Wednesday, January 6, 2016

Veterans Day in Washington: Catching up on our Journey.

Fred at the National Mall
I have been so involved in our travels that I haven't taken the time to write anything down for a while. Sorry for abandoning you in Philadelphia. Although as places go it is a great place to spend a few weeks if a little cold right now.
Leaving Philly Fred and I drove to DC where we stayed in the FamCamp at Fort Meade, Maryland. From there it was a short drive to a Metro stop where we could purchase tickets and
ride the train into the city. where we picked up the subway to the National Mall.  Fred had visited the monuments on a prior visit to Washington but I had never seen them up close.

We were fortunate to be able to spend a beautiful, sunny Veterans Day in DC..  Our first stop was the Lincoln Memorial. what an impressive sight. It lived up to my every expectation. It was so inspiring to walk up that huge staircase pass by the stately marble columns and to read the words that are so explanatory of our history.

Rant Warning: I enjoy visiting monuments and memorials and always have my camera with me. I try to be respectful of the place itself and of other visitors by not letting my desire to put my memories on film ruin the experience for anyone else. Could someone please tell me what is up with people and their selfie sticks posing and posturing for the camera using a revered National Monument as a background for their own egoS?  Can't tell you how many times I bit my tongue that day.

 We left the Lincoln Memorial and walked down the stairs to the Reflecting Pool where we were surrounded by veterans of all ages. Many were Vietnam era veterans in jackets with insignia denoting their units and engagements. I was so happy to see them enjoying one another's company and receiving the thank yous that they didn't hear when they came home in the 70's.
Vietnam Memorial

We walked past the Vietnam Memorial and the Wall.where visitors were making rubbings of the names engraved there.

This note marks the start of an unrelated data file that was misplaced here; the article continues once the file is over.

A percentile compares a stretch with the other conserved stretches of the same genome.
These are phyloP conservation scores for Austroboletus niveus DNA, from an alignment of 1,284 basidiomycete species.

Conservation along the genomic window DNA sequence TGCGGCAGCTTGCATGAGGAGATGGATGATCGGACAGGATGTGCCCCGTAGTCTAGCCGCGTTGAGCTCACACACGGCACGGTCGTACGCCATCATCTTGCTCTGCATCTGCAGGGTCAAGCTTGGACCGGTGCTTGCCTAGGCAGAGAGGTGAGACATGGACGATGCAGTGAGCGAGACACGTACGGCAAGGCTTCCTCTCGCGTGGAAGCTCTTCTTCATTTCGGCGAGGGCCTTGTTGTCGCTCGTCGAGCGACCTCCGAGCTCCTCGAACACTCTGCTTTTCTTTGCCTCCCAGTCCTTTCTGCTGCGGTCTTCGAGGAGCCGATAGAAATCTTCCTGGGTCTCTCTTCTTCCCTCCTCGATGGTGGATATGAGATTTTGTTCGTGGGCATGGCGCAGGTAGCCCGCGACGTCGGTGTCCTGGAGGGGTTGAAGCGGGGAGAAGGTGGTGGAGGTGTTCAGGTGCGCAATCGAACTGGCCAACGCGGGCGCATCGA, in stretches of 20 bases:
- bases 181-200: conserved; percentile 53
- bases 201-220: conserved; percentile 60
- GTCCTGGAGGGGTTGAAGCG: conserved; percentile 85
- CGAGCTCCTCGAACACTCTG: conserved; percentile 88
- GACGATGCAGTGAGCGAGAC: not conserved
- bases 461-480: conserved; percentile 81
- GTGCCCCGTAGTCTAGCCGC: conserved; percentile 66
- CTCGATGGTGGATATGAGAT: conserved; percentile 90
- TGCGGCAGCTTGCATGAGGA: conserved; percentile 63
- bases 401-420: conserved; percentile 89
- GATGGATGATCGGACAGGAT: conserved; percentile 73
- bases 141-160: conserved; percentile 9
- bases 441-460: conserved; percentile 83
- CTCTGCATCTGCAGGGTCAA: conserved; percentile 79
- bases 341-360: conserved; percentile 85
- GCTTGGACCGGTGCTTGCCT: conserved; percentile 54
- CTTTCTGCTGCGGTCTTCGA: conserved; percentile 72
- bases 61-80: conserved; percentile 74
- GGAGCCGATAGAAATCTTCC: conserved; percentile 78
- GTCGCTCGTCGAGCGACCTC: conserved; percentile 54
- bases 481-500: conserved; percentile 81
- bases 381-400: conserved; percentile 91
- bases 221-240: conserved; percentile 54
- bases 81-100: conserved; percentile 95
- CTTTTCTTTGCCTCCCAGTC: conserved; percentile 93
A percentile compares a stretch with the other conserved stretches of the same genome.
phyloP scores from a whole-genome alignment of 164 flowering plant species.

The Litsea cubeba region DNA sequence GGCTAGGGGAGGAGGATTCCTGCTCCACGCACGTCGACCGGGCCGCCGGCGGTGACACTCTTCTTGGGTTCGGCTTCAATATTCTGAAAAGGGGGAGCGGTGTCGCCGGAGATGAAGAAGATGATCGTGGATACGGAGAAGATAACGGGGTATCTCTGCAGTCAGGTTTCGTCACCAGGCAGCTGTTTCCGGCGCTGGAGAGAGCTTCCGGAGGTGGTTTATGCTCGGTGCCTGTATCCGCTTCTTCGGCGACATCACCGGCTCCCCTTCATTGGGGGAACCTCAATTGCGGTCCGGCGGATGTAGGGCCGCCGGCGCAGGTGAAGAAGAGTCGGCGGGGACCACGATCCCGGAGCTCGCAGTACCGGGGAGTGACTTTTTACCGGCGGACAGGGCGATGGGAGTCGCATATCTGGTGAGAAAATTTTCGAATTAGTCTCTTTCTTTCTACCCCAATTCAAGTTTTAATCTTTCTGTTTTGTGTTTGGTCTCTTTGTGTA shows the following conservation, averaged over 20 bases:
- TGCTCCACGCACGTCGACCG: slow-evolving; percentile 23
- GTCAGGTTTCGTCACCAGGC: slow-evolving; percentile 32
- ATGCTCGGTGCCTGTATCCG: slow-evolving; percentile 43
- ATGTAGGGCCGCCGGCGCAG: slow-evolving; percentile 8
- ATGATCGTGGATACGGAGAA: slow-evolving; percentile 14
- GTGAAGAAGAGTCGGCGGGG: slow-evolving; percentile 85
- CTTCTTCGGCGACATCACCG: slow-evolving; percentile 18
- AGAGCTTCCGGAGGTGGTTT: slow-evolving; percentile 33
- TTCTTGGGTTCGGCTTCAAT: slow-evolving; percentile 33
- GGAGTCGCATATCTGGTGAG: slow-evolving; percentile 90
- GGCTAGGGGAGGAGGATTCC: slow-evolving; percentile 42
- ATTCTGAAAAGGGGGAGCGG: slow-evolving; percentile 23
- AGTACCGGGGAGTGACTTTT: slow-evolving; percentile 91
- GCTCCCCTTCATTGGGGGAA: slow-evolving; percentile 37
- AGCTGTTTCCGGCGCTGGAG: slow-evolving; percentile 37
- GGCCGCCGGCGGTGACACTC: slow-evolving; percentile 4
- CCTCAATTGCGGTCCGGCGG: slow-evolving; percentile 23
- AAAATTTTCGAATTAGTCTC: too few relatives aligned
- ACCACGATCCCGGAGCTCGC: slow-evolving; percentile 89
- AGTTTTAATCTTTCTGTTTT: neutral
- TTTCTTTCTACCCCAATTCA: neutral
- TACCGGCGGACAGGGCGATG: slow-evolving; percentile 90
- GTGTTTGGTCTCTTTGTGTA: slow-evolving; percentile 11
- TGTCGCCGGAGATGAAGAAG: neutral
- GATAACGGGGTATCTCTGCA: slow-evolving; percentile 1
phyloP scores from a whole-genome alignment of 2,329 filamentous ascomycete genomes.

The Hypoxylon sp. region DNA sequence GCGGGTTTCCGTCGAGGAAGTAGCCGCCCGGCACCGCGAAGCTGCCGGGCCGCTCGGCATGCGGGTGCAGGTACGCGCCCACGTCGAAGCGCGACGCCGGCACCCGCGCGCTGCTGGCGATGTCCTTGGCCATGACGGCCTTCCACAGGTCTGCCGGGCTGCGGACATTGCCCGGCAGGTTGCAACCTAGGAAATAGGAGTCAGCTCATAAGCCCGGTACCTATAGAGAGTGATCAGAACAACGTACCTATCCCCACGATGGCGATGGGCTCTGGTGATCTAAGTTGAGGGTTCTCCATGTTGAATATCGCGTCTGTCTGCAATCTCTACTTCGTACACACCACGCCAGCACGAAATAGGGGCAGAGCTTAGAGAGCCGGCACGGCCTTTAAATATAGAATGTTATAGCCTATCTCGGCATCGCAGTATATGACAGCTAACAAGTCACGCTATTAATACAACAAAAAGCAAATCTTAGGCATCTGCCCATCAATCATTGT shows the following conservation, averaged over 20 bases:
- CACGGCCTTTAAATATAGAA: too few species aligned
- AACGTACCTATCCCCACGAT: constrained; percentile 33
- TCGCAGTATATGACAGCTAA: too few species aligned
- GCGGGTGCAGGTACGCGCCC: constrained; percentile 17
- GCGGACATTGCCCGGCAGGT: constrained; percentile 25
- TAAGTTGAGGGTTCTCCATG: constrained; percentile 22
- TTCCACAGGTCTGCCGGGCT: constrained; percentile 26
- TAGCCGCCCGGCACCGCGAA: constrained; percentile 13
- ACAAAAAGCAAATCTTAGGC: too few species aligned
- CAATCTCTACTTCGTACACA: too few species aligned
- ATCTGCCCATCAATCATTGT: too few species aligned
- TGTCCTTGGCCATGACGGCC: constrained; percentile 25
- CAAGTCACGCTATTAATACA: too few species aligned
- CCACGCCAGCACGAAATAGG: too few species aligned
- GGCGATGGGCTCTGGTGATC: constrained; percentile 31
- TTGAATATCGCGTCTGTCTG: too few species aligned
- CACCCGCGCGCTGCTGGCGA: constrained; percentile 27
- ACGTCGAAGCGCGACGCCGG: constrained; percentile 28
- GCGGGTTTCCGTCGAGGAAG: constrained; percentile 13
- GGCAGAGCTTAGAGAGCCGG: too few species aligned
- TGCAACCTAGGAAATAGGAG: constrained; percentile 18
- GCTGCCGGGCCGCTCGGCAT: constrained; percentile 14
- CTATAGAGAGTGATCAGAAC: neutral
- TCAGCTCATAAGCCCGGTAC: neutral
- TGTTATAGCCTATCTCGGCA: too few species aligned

We walked among the figures of the Korean War Memorial and marveled at the faces of the life sized statues.

Korean War Memorial

We walked through granite portals into the WW2 Memorial in time to view a ceremony remembering those who served in that war.and honoring several survivors who were present.

There were Veterans everywhere, noticing one another, thanking one another and sharing their experiences. It was a wonderful experience for Fred to be among them and to enjoy that fellowship.

Washington Monument across the Tidal Basin
We stopped for a quick lunch at a food cart and then headed over to the Tidal Basin, walking around the cherry trees and admiring the Mallards in the water.  We enjoyed the Japanese pagoda inspired statues among them as we passed by and ducked under the twisted branches of the trees hanging over the walkway.
WW2 Memorial

The impressive and expressive monument to the dream of Martin Luther King.
The Martin Luther King Monument was the first of the great structures that we came upon. It is an impressive and uniquely modern colossus that looks as though it was blasted out of a massive stone wall. The 30 foot tall statue of Dr. King states directly across the Tidal Basin at the Jefferson Memorial and is adjacent to the FDR memorial. Words from his I have a dream speech."Out of the mountain of despair, a stone of hope." are inscribed on the statue and provided inspiration to its creator.

The FDR Monument was a short walk farther along the basin. It is perhaps my favorite of all that we saw because it is not only a monument to the man but it honors the people that elected him and whose lives were improved under his administration. The 7 acre site is divided into 4 areas separated by granite walls. There are bronze sculptures throughout the outdoor areas. Two are of President Roosevelt the first depicting FDR in his wheeled chair sitting alone and uncovered by the massive cloak that usually hid the chair.  The second, a much larger statue, pictures him with his dog. 
Eleanor Roosevelt as Ambassador of Peace.

There is also a statue of Eleanor with the emblem of the United Nations, and statues of men in a bread line during the great depression. Roosevelt's words are carved in the stone walls surrounding the site. My favorite are his views on having seen the horrible aspects of war.

FDR's I Hate War Speech.

 From the FDR we continued around the water until we reached the Jefferson Memorial and then the Washington Monument.  I loved how we had views of the Washington Monument from everywhere we went that day.

The Jefferson memorial as viewed across the Tidal Basin from MLK Monument.

It was a lot of walking  but What a day!  Fitbit clocked us each at over 15,000 steps. We left the city tired and inspired and thankful.

You can find more photos of our Washington Travels in our Flickr Album.


  1. Great photos, Bonnie! Our favorites were FDR and WWII, although we loved the quotes at the MLK monument. Looks like your weather at the time was perfect. :)

  2. It was a beautiful day Jim. I have to agree with your assessment. The WWII was amazing in its scope and design.